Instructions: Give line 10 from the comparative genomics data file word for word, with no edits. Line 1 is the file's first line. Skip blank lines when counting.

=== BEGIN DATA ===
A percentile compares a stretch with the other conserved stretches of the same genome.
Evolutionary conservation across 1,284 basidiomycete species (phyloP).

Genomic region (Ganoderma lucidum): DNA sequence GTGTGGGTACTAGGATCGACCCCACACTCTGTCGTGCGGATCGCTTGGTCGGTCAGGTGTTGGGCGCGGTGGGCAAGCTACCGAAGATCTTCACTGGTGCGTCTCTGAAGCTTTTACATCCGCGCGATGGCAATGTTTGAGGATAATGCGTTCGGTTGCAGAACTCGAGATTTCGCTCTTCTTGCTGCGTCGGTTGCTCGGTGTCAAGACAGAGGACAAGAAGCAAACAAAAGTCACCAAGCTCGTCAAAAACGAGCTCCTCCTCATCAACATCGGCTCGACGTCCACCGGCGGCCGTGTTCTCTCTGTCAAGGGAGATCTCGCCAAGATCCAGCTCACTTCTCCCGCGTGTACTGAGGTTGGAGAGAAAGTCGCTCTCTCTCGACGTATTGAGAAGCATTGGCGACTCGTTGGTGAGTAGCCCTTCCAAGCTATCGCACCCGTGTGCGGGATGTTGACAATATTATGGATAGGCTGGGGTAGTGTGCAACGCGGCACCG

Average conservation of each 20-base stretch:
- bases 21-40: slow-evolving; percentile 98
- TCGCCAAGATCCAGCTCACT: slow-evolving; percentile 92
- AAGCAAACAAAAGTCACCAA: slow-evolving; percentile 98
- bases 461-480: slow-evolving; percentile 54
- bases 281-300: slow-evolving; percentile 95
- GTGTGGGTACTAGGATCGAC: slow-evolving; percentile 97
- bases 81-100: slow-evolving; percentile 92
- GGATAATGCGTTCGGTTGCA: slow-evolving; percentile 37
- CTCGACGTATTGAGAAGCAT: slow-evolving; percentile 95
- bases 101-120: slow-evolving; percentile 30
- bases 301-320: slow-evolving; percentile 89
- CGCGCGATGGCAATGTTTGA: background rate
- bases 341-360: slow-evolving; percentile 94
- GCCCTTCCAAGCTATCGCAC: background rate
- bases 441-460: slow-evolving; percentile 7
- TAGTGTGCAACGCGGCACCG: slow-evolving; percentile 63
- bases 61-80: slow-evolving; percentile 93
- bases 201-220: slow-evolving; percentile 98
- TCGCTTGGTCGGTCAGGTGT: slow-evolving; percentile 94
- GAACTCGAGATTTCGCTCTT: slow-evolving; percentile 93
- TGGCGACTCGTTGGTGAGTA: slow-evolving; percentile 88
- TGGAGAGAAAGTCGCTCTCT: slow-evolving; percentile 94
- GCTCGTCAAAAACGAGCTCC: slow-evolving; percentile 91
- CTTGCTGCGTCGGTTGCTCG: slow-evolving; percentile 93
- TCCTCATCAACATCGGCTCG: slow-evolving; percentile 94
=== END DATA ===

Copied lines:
- GTGTGGGTACTAGGATCGAC: slow-evolving; percentile 97